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Monday, September 03, 2012

An Austenesque Autumn with a cup of Matchmaker Mishap tea

September is here at last and if you're in a Jane Austen frame of mind,the best place to be at this month is Austeneque Reviews.

This delightful blog that is devoted to literary works inspired by Austen's novels is having a 30 day salute to Our Dear Jane's legacy this season with their Austenesque Extravaganza.

Each day has a different theme(Sociable Sunday,Traveling Tuesday,etc)and today is Matchmaker Monday,that asks for reader recommendations in order to help folks find the right Austen flavored book.

That title gave me an amusing idea for my post today,which is themed Matchmaker Misunderstandings. I will be featuring a bit of a mix and match between traditional Austen and re-imagined Jane to highlight those moments where even the most well meaning interference in romantic affairs are met with misdirection and mistaken notions that changes the course of the characters' lives in so many ways:

We couldn't start this overview without a visit to Emma,the queen bee of Austen matchmakers. While Emma is busy arranging for suitable to her own tastes suitors for sweet yet easily lead Harriet Smith,she seems to have no idea that her good friends Mr and Mrs.Weston hope that their son Frank Churchill would be interested in her as more than a friend.

Emma has no objections to being courted by Frank,who shows her much attention and is entertained by his professed indifference to the quiet charms of Jane Fairfax. Emma may be clever but she's not savvy enough to realize that when a man is quick to downgrade another woman to the lady he's with,chances are that his feelings regarding that woman are rather the reverse:

For a post modern twist,let's take a look at The Jane Austen Book Club and in particular at Jocelyn,who fancies herself as the Emma Woodhouse of her group. When meeting the amiable Grigg on her way to a dog breeding convention,his interest in her does not register high on her romance meter. Jocelyn's cold shoulder gives him the chills indeed.

Yet,another chance run-in allows that flame to reignite,however what Grigg doesn't know at this point is that Jocelyn is sizing him as more of a ideal match for one of her girlfriends(who is getting divorced and in need of a rebound romance) that as a potential partner for herself:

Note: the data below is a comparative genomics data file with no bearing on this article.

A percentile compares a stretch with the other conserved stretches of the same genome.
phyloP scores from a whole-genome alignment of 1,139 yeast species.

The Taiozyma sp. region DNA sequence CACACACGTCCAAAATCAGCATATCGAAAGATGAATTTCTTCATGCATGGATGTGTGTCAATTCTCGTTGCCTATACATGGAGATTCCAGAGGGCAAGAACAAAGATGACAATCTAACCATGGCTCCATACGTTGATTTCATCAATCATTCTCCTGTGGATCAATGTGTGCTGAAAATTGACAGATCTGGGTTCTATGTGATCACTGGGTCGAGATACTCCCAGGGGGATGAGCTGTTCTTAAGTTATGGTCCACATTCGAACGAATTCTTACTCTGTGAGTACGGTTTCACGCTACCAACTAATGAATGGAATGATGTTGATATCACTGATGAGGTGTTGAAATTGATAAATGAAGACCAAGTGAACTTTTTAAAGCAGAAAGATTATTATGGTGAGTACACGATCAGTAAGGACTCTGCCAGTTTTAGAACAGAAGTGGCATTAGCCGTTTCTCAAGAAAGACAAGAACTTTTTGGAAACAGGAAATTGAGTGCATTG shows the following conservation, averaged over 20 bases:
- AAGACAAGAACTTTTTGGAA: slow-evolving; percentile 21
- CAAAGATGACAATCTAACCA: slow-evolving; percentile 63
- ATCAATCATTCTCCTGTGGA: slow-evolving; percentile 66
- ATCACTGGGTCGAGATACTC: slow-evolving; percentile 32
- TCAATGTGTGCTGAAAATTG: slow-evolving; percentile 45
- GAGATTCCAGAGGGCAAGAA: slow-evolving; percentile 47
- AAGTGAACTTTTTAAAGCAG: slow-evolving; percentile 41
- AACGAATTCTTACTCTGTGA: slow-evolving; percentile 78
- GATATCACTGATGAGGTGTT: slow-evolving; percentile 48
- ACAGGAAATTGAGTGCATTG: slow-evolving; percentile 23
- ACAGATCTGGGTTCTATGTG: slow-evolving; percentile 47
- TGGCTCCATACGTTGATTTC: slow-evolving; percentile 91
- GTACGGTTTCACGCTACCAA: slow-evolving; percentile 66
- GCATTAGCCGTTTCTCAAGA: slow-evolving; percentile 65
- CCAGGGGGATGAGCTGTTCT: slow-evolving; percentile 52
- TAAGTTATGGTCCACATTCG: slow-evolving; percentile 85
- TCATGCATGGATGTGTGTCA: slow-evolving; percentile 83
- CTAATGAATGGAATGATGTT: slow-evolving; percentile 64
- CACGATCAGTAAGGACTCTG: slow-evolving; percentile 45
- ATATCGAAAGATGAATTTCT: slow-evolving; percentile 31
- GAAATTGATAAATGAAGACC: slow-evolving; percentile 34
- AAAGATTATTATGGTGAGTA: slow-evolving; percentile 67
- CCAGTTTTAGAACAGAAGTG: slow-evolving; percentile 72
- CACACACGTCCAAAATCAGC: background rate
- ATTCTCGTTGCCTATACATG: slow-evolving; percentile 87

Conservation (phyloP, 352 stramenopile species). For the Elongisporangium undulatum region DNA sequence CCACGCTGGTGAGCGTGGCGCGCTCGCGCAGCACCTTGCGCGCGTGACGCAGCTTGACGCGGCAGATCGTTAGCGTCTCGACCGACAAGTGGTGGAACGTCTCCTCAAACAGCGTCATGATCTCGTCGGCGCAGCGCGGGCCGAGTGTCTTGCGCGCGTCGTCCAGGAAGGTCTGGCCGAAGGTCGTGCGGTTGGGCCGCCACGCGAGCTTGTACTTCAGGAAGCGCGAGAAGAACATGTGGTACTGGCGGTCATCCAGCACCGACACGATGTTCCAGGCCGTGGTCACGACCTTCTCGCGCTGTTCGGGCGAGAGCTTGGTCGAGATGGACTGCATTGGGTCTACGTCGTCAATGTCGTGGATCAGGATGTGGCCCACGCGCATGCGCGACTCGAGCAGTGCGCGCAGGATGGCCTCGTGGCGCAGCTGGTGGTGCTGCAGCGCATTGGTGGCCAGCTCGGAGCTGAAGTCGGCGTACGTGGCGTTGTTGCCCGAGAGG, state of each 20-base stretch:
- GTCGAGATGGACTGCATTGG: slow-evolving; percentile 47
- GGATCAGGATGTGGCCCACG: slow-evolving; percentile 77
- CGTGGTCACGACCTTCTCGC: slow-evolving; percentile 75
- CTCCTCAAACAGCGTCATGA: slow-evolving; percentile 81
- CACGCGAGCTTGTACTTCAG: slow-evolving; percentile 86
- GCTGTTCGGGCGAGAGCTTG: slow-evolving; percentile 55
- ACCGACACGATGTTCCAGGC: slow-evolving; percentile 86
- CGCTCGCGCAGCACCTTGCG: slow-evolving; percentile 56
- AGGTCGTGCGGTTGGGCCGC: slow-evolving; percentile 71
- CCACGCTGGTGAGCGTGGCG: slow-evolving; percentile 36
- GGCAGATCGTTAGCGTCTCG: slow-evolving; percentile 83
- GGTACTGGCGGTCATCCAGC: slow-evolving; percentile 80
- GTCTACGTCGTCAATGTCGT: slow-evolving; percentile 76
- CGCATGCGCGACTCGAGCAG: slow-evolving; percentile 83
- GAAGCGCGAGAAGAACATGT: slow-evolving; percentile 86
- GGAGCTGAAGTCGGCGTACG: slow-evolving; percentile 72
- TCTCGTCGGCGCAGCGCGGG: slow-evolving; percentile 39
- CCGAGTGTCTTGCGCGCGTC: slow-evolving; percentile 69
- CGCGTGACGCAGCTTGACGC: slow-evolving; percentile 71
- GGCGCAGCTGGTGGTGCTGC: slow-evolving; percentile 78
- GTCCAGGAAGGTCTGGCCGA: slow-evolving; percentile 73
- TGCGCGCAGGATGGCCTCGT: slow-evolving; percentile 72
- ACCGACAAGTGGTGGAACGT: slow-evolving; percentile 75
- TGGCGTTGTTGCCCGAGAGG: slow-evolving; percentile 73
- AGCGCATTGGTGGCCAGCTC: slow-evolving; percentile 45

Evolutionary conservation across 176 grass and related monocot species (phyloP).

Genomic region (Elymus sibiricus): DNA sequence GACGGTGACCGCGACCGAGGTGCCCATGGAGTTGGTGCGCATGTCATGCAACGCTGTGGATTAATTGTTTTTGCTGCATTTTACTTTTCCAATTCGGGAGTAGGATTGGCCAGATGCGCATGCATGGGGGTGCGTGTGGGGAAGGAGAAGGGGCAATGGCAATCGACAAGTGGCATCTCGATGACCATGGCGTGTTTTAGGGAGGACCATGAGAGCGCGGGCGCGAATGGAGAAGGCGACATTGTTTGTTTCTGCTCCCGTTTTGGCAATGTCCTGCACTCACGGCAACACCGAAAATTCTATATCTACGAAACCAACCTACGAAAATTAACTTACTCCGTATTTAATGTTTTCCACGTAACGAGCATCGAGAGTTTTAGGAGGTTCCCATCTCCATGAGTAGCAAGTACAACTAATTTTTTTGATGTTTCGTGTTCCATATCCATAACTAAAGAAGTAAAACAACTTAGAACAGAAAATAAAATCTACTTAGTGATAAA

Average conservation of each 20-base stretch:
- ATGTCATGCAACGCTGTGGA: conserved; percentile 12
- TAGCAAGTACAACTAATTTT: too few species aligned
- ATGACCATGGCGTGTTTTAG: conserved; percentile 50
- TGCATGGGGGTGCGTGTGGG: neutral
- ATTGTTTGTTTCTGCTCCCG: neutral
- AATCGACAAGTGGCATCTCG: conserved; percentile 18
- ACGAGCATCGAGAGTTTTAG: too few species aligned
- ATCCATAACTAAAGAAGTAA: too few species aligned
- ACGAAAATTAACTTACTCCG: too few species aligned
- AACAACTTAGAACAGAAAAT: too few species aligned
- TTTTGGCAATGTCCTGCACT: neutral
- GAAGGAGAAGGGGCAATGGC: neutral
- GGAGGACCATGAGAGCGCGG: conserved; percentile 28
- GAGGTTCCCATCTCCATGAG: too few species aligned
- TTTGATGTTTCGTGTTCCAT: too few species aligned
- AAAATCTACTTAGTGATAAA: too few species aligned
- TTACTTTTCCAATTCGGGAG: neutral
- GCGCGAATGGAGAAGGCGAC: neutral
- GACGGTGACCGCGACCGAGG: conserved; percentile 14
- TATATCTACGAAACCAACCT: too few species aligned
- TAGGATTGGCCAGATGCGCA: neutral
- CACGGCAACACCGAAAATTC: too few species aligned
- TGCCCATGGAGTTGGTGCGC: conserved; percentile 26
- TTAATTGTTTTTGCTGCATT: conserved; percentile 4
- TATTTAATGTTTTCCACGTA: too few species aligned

And now for a double dose of Mr. Collins. Amanda Price,the heroine of Lost In Austen, is torn between living out her dream of being in the pages of Pride and Prejudice and fearing that her presence will cause an uproar amongst the characters that could derail their intended plot lines.

Mr. Collins,naturally,is one such pitfall that Amanda wants to protect Jane Bennet from. However, her awkward attempt to throw Charlotte Lucas his way only makes Mr. Collins think that it is Miss Price who desires his less than desirable affections:

In The Lizzie Bennet Diaries,Ricky Collins(who would rather be called Mister)has made his frequent visits to the Bennet household a reason for Lizzie to dread dinners with her insistent-upon-marrying-her-daughters-off mom far more than usual.

Yet,on this occasion,Mr. Ricky Collins does an offer to make to Lizzie but it happens to be more on the professional rather than the personal side. That proposal doesn't appeal to her either way not will that refusal on a non romantic front please her desperate housewife of a mother:

Finally,we venture over to Mansfield Park,where romantic misdirection is the order of the day. Upon their first meeting,both Maria Bertram and Henry Crawford contend to their nearest and dearest than they are not attracted to each one.

Since Maria is already engaged,that point is pressed on particularly by his sisters to Henry,who declares that he prefers younger sister Julia the best.

Despite such claims,his comments about the eldest Miss Bertram's nature tell a different tale. Maria also echoes that sentiment to her sister,yet her competitive spirit will not allow her to yield on that front gracefully:

I hope that everyone is enjoying their Labor Day respite and that all of my fellow Austenites flock to the celebration going on at Austeneque Reviews the rest of this month. I also hope that Austen fans keep in mind that no matter what misguidance a matchmaker in either Jane's time or ours can give,a happy ending for any set of true loves is never in doubt:

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